National security expert: Platitudes no longer enough for militia leader

Monday, July 13, 2020
J.M. Phelps (

black militia at Stone Mtn (July 4, 2020)On America's Independence Day this year, a family-friendly attraction in the South became the site of a heavily armed black militia, spewing profanity and threats of violence.

On the 4th of July, according to Newsweek, up to 1,000 men and women descended upon Stone Mountain Park, near Atlanta, Georgia. The park – Georgia's #1 tourist site – features a Confederate Memorial Carving, including the chiseled images of Civil War generals Stonewall Jackson and Robert E. Lee, as well as President Jefferson Davis.

OneNewsNow spoke to Tom Trento, the founder and director of The United West (TUW), about what transpired on that hot summer day. Trento considers the 4th of July weekend to be a "significant weekend" and the site of the park a potentially "significant location." While he says it is disputable, some people believe "the [Ku Klux Klan] got their inspiration from [the site] and have their origins in the area."

According to Trento, John Fitzgerald Johnson (aka "Grandmaster Jay"), the "self-proclaimed leader" of the armed militia, specifically chose the site of Stone Mountain to provoke white nationalist groups in the area. Fitzgerald, born in 1961, is a veteran, an ordained pastor, and once ran as an independent for president of the United States in 2016. And according to the United West founder, the "sexy title for his black militia" is NFAC (the "F" stands for a profanity).

Trento describes Fitzgerald as "intelligent, extremely dynamic, [and] extremely charismatic" – and considers his appearance at Stone Mountain to be "unique, crossing a line to take the position of wanting to be the leader of armed black people to fight white people in a racial war."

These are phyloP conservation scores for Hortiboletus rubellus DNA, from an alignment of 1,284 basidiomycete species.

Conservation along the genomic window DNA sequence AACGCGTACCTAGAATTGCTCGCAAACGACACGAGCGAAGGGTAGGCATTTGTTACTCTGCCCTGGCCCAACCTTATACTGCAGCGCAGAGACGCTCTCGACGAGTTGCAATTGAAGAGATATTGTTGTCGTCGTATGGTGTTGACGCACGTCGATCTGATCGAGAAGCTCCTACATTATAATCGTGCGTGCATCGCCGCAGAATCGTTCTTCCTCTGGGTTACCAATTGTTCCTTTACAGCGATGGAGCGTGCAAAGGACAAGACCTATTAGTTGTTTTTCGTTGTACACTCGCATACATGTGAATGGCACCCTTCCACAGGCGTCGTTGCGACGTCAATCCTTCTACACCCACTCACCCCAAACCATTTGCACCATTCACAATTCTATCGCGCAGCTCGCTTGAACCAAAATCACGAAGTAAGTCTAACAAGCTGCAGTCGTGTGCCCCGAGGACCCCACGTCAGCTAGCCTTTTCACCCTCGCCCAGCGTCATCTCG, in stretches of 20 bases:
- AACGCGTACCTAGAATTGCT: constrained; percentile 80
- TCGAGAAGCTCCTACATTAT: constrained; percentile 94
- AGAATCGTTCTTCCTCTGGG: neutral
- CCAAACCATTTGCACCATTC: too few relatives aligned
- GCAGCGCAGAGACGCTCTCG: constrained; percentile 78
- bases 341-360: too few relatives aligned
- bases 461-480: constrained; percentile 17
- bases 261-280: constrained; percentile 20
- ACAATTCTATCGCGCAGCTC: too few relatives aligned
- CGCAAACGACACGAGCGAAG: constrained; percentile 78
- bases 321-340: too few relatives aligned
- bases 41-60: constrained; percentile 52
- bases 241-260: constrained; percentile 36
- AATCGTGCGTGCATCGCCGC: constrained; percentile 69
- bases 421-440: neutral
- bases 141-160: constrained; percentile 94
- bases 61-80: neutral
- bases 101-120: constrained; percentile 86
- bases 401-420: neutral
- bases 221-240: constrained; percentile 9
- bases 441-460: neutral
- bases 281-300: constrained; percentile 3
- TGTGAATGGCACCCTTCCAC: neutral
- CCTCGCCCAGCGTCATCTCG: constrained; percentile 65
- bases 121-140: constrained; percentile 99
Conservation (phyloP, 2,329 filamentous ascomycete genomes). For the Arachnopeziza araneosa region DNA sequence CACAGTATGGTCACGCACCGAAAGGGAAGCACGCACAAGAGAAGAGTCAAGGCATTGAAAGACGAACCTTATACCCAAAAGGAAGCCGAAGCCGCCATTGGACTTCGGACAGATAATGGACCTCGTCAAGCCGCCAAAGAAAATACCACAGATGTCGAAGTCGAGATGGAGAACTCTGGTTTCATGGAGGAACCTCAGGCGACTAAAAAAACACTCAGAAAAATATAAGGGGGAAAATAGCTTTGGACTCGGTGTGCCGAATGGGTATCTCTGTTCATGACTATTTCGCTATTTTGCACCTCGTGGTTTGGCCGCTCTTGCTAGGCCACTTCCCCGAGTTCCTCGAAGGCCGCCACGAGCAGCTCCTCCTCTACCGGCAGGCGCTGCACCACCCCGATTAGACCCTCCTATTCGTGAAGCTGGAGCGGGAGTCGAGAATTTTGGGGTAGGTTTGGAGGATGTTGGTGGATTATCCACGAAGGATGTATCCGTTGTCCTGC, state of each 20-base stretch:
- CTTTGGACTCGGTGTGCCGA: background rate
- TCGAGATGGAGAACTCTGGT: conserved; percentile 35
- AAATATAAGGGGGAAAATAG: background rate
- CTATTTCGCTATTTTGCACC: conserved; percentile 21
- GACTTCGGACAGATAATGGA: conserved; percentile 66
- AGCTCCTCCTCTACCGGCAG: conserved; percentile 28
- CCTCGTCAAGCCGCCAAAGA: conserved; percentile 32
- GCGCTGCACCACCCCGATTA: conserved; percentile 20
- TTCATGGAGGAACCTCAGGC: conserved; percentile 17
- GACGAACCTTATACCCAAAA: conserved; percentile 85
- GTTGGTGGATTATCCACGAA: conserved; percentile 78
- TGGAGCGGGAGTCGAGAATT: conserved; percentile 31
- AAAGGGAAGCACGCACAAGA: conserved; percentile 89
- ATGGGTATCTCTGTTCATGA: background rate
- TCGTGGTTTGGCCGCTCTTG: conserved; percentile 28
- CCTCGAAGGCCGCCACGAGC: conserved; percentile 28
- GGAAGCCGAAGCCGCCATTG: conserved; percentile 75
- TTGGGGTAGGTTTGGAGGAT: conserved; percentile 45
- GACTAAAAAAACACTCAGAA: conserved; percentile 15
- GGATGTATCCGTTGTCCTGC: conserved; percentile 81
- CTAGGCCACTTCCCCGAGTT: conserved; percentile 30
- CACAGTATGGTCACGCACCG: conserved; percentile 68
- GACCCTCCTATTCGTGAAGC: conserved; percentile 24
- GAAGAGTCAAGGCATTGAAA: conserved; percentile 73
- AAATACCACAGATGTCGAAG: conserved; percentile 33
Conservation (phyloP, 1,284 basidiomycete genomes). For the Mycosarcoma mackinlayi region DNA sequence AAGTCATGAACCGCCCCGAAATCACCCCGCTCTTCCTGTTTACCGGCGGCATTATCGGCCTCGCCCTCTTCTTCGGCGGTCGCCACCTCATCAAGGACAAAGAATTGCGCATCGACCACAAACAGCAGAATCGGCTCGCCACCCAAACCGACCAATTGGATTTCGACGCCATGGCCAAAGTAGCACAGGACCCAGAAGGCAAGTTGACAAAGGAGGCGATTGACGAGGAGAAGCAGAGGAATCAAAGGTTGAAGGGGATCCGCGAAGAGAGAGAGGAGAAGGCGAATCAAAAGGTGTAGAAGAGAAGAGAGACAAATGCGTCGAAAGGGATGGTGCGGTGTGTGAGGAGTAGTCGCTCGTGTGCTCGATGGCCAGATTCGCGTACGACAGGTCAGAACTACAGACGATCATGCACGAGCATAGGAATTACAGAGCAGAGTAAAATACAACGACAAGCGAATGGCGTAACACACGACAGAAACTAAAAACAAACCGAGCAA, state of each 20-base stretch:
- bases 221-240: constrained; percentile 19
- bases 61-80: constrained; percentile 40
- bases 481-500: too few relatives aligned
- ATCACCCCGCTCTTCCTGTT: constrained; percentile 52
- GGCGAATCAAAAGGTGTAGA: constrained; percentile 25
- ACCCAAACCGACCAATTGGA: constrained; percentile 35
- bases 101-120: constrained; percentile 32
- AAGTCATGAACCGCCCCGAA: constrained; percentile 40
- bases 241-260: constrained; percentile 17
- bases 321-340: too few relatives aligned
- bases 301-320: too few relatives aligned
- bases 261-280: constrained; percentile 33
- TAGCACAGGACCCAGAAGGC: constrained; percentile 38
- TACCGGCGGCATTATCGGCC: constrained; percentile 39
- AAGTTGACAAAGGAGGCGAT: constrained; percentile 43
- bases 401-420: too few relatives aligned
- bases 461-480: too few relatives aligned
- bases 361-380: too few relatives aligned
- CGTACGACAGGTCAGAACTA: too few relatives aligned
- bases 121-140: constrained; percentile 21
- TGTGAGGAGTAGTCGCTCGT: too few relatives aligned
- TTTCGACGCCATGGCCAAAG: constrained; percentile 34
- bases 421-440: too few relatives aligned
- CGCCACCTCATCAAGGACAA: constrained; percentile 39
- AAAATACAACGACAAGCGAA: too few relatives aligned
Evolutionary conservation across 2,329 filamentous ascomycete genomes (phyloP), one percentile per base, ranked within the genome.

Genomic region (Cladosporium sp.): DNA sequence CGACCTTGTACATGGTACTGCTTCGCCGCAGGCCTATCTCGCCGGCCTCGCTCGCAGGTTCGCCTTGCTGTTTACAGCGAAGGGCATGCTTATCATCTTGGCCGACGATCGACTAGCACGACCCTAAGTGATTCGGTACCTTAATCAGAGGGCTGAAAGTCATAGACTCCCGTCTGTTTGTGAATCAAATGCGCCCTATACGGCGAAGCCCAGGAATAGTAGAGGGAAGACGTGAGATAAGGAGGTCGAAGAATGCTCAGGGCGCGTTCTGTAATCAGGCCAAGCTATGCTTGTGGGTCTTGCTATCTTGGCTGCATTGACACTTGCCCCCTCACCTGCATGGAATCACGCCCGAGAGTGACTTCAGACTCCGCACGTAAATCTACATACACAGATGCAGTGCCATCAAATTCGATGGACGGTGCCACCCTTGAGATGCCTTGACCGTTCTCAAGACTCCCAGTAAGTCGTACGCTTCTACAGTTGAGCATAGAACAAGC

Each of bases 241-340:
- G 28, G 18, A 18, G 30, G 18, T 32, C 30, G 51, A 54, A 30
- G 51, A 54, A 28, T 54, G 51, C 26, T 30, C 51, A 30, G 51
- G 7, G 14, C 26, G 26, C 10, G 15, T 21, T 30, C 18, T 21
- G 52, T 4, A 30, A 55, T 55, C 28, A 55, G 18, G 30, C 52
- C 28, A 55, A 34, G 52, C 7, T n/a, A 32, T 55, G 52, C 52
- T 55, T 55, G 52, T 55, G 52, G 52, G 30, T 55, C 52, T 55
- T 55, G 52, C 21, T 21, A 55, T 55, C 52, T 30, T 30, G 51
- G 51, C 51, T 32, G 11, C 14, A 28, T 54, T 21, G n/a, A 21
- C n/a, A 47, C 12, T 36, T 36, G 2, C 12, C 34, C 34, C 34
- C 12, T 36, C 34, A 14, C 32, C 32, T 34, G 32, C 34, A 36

"Is this serious?" the TUW founder asks. "Is this for real?"

Trento continues, describing Fitzgerald as a "showman" and suggesting "he's looking for press." After a falling out with Black Lives Matter in recent years, Fitzgerald is "[wanting] to go beyond platitudes, placards and signs, and made a number of scary statements on the 4th of July weekend," according to Trento.

"He is done with signs, [as] you don't bring signs to a gunfight," he adds – arguing that is why this particular black militia chose to carry a variety of firearms, including shotguns, AR-15s, and other high-powered rifles.

"The current climate [of racial tension] has gone beyond any rational explanation, [becoming] a movement that believes in systemic racism in the United States — which is completely nonsensical," Trento concludes.

Nonetheless, he is saddened and considers it unfortunate that literally millions of black people still believe so strongly in systemic racism. "[Many of them] are angry, getting angrier, and [their frustrations] are fed by the Democratic Party and the media," he describes.

Trento says metaphorically "they are gasoline" – and "as that crowd increases, just envision thousands of gallons of gasoline." And John Fitzgerald Johnson, he says, is "the proverbial spark, the match that could ignite them."

Trento suggests Fitzgerald's "charisma and intelligence [could possibly] lead the useful idiots to go and do a tremendous amount of damage." He is reminded that while the Black Panthers in the 1960s began as "just a bunch of thugs, [they were] transformed into a terrorist organization, literally blowing up various building and killing cops in the U.S."

Law enforcement is capable of solving the problem, Trento argues. Intelligence agencies and law enforcement are "pretty good at mapping these people out very quickly and moving internally to bust them up." He also contends that when laws are broken, arrests should follow – "and when the book is thrown at [such criminals], they'll start singing like a bird."

"What we don't want is a race war," he emphasizes. "The last thing we want to have is a shooting war with white militias fighting black militias.

"There are communists behind this whole thing who really want that, but the greater majority of American people do not." Instead, he argues these groups need to be "broken up internally and put out of business."

Editor's note: Image above taken from video by WWL-TV, a CBS affiliate in New Orleans.


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